Joycelyn Ghansah is a former Healthcare Organizer with a background public health, include reproductive and sexual health. When she's not freelance writing, she's transcribing interviews and researching ways to strengthen healthcare labor laws.
Are you wondering how to negotiate your next dental salary? Whether you’re new to the field or experienced, it’s important to make sure you get paid what you deserve.
Talking about money is never easy, especially when you’ve just entered a new position or field, but negotiating your salary and getting paid what you’re worth will help you in the long run. What happens if an employer or hiring manager asks for your salary requirements? Do you accept, decline, or negotiate? If you negotiate, there are certain things you need to do before you submit your counteroffer. Here are 7 tips you can use to negotiate your next dental salary.
The first step to negotiation is to research the position. Researching allows you to know the salary range that you should expect from the position and the industry. You can use sites like Glassdoor, Indeed, and PayScale to find out the average salary for your job, i.e., including location, experience, and license. For example, if you’re a dental hygienist from New York, your salary range would be between $68,000-$110,000. Someone in NYC with ten years of experience would probably make about $110,646.
It’s crucial to know the difference between the range ($90,000-100,000) and the exact number (actual pay $109,867). This will allow you to get a figure of what you’ll possibly get paid and how much your work is worth. There are other factors to consider, the location, practice, years of experience, workload, and ability to grow in the practice. Here are some more helpful hints on how to negotiate.
Timing is everything. When is the right time to negotiate your salary or a raise? Is it okay to negotiate during the interview process or during a one on meeting with your supervisor?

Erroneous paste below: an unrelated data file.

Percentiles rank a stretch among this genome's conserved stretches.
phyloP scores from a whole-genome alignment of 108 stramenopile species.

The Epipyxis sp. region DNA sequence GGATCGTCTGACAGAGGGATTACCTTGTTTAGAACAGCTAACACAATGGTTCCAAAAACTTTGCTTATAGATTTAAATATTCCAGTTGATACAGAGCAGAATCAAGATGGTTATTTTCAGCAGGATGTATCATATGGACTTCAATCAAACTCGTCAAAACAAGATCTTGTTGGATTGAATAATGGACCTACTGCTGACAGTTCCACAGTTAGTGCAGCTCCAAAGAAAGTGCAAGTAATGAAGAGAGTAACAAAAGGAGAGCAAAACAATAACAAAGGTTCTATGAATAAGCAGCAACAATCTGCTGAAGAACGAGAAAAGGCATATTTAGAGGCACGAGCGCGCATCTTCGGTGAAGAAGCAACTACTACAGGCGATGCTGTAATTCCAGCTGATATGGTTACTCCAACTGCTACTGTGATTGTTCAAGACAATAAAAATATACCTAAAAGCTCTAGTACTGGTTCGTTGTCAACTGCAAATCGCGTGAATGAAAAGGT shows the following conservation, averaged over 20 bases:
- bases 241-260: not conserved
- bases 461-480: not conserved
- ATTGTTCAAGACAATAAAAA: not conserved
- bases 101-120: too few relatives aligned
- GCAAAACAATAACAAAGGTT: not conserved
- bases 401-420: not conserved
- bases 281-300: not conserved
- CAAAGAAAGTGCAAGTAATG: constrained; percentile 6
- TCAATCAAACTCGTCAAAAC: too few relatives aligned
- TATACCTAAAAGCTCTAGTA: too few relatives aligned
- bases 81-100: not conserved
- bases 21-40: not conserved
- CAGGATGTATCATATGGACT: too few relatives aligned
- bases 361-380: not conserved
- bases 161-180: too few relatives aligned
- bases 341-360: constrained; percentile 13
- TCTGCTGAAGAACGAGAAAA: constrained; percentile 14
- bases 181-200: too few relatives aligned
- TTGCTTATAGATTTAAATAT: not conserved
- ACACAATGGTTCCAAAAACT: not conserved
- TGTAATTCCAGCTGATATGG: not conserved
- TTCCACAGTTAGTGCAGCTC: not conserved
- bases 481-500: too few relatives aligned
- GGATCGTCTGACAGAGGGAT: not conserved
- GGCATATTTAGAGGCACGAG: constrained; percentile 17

It depends. There are times during the interview process where you should not ask about the salary range. During the first interview, you’re trying to get to know the practice, position, and future duties. Also, some positions usually post their salary range on the job posting and you can always research salary. If you’re working with a recruiter, you can ask about salary ranges. To be on the safe side, wait until you receive a job offer.
For dental workers wanting to negotiate salary, when is the right time to negotiate? That depends. Some practices may have a specific raise schedule, so asking for a raise before then maybe inconvenient. You can ask during your performance review or even during a one-on-one meeting. While talking about your performance, you can bring up compensation by asking for growth experiences in the practice.
During a one-on-meeting, you can create a cheat sheet to show your supervisor that includes the market rates for people in your position, accomplishments, testimonials from patients or coworkers; have examples of your contribution to the dental practices that puts you at that pay rate. If you’ve taken on more responsibilities at work, especially those at a higher pay grade, or received certifications that can help the practice grow, share that.
When presenting your counteroffer, keep in mind that the employer may refuse to negotiate, offer lower than you asked, or rescind the offer. It’s okay to ask for a high salary, especially when you can justify your salary expectations with your experiences, education, and ability to grow with practice and increase patient retention. As you research, you’ll likely find a range for your position. The range is helpful when you’re negotiating. Remember always to bring two options to the table. You can tell one slightly higher salary first and the number you’re willing to settle for that you know you’d be okay if they negotiate down.
Suppose the hiring manager of the dental practice isn’t budging. In that case, you can continue to counter and negotiate by expressing your enthusiasm for the position and why you’re the best for the position. Why you’re worth the 64,000 a dental hygienist with your experience in XX state deserves. There are other options as well. Option One: Negotiate other benefits like flextime, vacation, overtime, paying for future training, additional responsibilities, and Option Two: The ability to transfer into another position later on.
Finally, after you’ve agreed, be sure to get the offer and whatever you’ve negotiated in writing. Written agreements ensure you receive your job offer, and all negotiated terms before you work.
Negotiating is often uncomfortable but remembers that you are worth it, and it’s okay to ask for a higher salary. There are many tips that you can use when you negotiate for your next dental salary. These are just 4 tips you can use when you negotiate your dental salary. Are there other tips you can use? Have you tried these tips? Let us know in the comments below.
Check out our tips for negotiation during a job interview.
I have years of experience
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